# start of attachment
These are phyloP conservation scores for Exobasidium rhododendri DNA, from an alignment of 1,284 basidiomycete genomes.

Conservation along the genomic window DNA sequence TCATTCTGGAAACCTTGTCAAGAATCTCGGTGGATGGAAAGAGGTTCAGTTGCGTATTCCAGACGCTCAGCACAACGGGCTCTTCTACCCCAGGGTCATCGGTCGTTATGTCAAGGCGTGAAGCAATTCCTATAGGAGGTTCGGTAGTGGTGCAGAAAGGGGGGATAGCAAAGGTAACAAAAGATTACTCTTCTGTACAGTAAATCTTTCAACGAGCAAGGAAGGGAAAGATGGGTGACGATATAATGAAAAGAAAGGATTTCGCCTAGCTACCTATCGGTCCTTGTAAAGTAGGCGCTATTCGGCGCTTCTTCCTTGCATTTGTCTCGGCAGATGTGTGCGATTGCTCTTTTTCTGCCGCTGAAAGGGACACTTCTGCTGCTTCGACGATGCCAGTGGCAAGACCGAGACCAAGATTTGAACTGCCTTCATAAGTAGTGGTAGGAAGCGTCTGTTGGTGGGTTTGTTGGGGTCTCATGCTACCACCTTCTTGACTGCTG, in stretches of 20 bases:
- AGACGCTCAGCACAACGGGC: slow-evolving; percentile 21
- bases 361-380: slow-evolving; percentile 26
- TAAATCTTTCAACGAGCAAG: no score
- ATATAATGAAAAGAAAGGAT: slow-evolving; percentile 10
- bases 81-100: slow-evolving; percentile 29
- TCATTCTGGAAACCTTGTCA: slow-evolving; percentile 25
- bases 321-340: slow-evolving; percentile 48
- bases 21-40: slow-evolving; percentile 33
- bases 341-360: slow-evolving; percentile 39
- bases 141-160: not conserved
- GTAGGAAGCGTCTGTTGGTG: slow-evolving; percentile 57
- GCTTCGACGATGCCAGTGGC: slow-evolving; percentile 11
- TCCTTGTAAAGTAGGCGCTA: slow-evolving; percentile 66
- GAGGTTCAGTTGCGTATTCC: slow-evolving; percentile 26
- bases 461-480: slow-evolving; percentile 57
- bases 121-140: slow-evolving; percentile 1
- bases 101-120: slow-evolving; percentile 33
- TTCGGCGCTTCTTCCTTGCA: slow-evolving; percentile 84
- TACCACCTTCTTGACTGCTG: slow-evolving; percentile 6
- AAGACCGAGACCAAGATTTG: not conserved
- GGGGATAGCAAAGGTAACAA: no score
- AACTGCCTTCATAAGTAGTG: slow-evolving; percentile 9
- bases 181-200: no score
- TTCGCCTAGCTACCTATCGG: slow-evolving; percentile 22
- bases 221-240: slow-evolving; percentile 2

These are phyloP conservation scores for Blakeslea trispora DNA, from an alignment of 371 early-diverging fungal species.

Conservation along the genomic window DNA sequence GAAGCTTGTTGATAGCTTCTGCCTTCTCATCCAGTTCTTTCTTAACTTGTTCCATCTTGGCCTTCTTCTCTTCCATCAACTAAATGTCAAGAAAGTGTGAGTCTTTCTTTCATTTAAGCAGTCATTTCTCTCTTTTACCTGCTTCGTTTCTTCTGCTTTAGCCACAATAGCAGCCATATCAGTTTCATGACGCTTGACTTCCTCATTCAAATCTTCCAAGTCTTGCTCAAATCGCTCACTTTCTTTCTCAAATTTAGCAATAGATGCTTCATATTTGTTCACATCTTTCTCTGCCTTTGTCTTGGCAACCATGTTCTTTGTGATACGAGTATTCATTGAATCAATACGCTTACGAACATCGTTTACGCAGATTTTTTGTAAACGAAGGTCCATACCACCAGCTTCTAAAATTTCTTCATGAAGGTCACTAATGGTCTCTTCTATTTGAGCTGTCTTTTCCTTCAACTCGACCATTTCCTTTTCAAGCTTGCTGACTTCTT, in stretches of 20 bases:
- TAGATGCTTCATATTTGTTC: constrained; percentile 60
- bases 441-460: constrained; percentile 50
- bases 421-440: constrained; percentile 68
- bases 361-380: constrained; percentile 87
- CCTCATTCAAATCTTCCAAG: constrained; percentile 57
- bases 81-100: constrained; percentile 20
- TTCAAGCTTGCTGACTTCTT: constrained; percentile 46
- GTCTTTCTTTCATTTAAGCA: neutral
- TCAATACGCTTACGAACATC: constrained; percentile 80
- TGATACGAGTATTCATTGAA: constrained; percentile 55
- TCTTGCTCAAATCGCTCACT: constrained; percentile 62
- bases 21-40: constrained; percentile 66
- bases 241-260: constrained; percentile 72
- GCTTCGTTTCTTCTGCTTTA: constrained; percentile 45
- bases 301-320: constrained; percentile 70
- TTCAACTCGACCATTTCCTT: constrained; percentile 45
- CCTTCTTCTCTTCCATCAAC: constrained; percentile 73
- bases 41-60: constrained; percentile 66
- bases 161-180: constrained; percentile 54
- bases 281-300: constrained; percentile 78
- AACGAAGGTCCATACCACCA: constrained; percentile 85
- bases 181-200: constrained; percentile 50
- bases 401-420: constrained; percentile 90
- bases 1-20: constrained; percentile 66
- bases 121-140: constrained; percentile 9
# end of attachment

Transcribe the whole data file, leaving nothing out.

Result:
These are phyloP conservation scores for Exobasidium rhododendri DNA, from an alignment of 1,284 basidiomycete genomes.

Conservation along the genomic window DNA sequence TCATTCTGGAAACCTTGTCAAGAATCTCGGTGGATGGAAAGAGGTTCAGTTGCGTATTCCAGACGCTCAGCACAACGGGCTCTTCTACCCCAGGGTCATCGGTCGTTATGTCAAGGCGTGAAGCAATTCCTATAGGAGGTTCGGTAGTGGTGCAGAAAGGGGGGATAGCAAAGGTAACAAAAGATTACTCTTCTGTACAGTAAATCTTTCAACGAGCAAGGAAGGGAAAGATGGGTGACGATATAATGAAAAGAAAGGATTTCGCCTAGCTACCTATCGGTCCTTGTAAAGTAGGCGCTATTCGGCGCTTCTTCCTTGCATTTGTCTCGGCAGATGTGTGCGATTGCTCTTTTTCTGCCGCTGAAAGGGACACTTCTGCTGCTTCGACGATGCCAGTGGCAAGACCGAGACCAAGATTTGAACTGCCTTCATAAGTAGTGGTAGGAAGCGTCTGTTGGTGGGTTTGTTGGGGTCTCATGCTACCACCTTCTTGACTGCTG, in stretches of 20 bases:
- AGACGCTCAGCACAACGGGC: slow-evolving; percentile 21
- bases 361-380: slow-evolving; percentile 26
- TAAATCTTTCAACGAGCAAG: no score
- ATATAATGAAAAGAAAGGAT: slow-evolving; percentile 10
- bases 81-100: slow-evolving; percentile 29
- TCATTCTGGAAACCTTGTCA: slow-evolving; percentile 25
- bases 321-340: slow-evolving; percentile 48
- bases 21-40: slow-evolving; percentile 33
- bases 341-360: slow-evolving; percentile 39
- bases 141-160: not conserved
- GTAGGAAGCGTCTGTTGGTG: slow-evolving; percentile 57
- GCTTCGACGATGCCAGTGGC: slow-evolving; percentile 11
- TCCTTGTAAAGTAGGCGCTA: slow-evolving; percentile 66
- GAGGTTCAGTTGCGTATTCC: slow-evolving; percentile 26
- bases 461-480: slow-evolving; percentile 57
- bases 121-140: slow-evolving; percentile 1
- bases 101-120: slow-evolving; percentile 33
- TTCGGCGCTTCTTCCTTGCA: slow-evolving; percentile 84
- TACCACCTTCTTGACTGCTG: slow-evolving; percentile 6
- AAGACCGAGACCAAGATTTG: not conserved
- GGGGATAGCAAAGGTAACAA: no score
- AACTGCCTTCATAAGTAGTG: slow-evolving; percentile 9
- bases 181-200: no score
- TTCGCCTAGCTACCTATCGG: slow-evolving; percentile 22
- bases 221-240: slow-evolving; percentile 2

These are phyloP conservation scores for Blakeslea trispora DNA, from an alignment of 371 early-diverging fungal species.

Conservation along the genomic window DNA sequence GAAGCTTGTTGATAGCTTCTGCCTTCTCATCCAGTTCTTTCTTAACTTGTTCCATCTTGGCCTTCTTCTCTTCCATCAACTAAATGTCAAGAAAGTGTGAGTCTTTCTTTCATTTAAGCAGTCATTTCTCTCTTTTACCTGCTTCGTTTCTTCTGCTTTAGCCACAATAGCAGCCATATCAGTTTCATGACGCTTGACTTCCTCATTCAAATCTTCCAAGTCTTGCTCAAATCGCTCACTTTCTTTCTCAAATTTAGCAATAGATGCTTCATATTTGTTCACATCTTTCTCTGCCTTTGTCTTGGCAACCATGTTCTTTGTGATACGAGTATTCATTGAATCAATACGCTTACGAACATCGTTTACGCAGATTTTTTGTAAACGAAGGTCCATACCACCAGCTTCTAAAATTTCTTCATGAAGGTCACTAATGGTCTCTTCTATTTGAGCTGTCTTTTCCTTCAACTCGACCATTTCCTTTTCAAGCTTGCTGACTTCTT, in stretches of 20 bases:
- TAGATGCTTCATATTTGTTC: constrained; percentile 60
- bases 441-460: constrained; percentile 50
- bases 421-440: constrained; percentile 68
- bases 361-380: constrained; percentile 87
- CCTCATTCAAATCTTCCAAG: constrained; percentile 57
- bases 81-100: constrained; percentile 20
- TTCAAGCTTGCTGACTTCTT: constrained; percentile 46
- GTCTTTCTTTCATTTAAGCA: neutral
- TCAATACGCTTACGAACATC: constrained; percentile 80
- TGATACGAGTATTCATTGAA: constrained; percentile 55
- TCTTGCTCAAATCGCTCACT: constrained; percentile 62
- bases 21-40: constrained; percentile 66
- bases 241-260: constrained; percentile 72
- GCTTCGTTTCTTCTGCTTTA: constrained; percentile 45
- bases 301-320: constrained; percentile 70
- TTCAACTCGACCATTTCCTT: constrained; percentile 45
- CCTTCTTCTCTTCCATCAAC: constrained; percentile 73
- bases 41-60: constrained; percentile 66
- bases 161-180: constrained; percentile 54
- bases 281-300: constrained; percentile 78
- AACGAAGGTCCATACCACCA: constrained; percentile 85
- bases 181-200: constrained; percentile 50
- bases 401-420: constrained; percentile 90
- bases 1-20: constrained; percentile 66
- bases 121-140: constrained; percentile 9